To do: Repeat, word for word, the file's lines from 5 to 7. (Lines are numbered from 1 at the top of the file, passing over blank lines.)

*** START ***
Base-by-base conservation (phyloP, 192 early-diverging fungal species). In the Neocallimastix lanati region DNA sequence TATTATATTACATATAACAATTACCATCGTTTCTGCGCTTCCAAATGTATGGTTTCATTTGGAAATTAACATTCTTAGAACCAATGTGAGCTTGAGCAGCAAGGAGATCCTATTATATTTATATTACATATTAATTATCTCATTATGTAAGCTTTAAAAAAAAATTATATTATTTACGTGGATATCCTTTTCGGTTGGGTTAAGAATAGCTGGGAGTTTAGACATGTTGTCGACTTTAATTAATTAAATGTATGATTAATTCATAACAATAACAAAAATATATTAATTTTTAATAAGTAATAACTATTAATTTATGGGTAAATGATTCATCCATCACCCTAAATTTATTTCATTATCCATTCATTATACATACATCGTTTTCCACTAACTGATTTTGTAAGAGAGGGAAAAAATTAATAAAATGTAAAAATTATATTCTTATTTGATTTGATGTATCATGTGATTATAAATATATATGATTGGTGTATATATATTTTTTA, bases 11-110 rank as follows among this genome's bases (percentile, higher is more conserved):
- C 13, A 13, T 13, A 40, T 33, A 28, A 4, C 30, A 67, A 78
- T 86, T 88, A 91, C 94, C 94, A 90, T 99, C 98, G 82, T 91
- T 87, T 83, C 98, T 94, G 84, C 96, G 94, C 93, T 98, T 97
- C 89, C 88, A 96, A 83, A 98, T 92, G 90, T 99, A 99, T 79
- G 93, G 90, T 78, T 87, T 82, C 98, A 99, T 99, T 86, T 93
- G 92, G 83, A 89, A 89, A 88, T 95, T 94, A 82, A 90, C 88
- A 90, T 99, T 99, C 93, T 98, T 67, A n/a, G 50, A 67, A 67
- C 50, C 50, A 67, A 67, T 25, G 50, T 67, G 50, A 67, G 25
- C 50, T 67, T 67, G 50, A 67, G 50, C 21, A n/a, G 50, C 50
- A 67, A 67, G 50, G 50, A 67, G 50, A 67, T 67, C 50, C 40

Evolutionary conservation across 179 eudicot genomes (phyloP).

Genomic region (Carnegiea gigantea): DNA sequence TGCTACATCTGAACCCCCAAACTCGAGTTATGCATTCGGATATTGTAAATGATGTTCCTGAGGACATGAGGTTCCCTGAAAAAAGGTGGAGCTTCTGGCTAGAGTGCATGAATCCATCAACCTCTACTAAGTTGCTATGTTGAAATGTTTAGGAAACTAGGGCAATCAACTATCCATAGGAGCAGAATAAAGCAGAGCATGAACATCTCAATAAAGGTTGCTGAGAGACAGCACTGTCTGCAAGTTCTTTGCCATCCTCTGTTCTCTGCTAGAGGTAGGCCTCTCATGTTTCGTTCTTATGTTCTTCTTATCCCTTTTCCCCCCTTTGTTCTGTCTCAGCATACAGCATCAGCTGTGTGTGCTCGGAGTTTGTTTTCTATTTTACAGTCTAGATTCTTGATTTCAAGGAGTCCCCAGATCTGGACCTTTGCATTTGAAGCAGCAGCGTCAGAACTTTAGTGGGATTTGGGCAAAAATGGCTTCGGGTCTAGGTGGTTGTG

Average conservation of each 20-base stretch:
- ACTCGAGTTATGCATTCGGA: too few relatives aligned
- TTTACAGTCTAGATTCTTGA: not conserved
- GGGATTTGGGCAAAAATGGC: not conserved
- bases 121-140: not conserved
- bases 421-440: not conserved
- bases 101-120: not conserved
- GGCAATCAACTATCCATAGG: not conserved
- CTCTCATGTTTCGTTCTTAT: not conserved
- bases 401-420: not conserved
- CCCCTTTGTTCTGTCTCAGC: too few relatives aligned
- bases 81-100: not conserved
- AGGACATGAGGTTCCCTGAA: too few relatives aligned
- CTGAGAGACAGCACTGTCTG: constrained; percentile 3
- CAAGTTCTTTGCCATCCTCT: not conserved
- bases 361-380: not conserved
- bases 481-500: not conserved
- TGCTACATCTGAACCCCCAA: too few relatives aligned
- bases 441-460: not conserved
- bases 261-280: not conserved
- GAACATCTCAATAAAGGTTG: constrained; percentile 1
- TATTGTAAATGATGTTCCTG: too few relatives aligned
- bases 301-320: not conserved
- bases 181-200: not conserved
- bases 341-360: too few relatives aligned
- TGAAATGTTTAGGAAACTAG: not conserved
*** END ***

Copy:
- C 89, C 88, A 96, A 83, A 98, T 92, G 90, T 99, A 99, T 79
- G 93, G 90, T 78, T 87, T 82, C 98, A 99, T 99, T 86, T 93
- G 92, G 83, A 89, A 89, A 88, T 95, T 94, A 82, A 90, C 88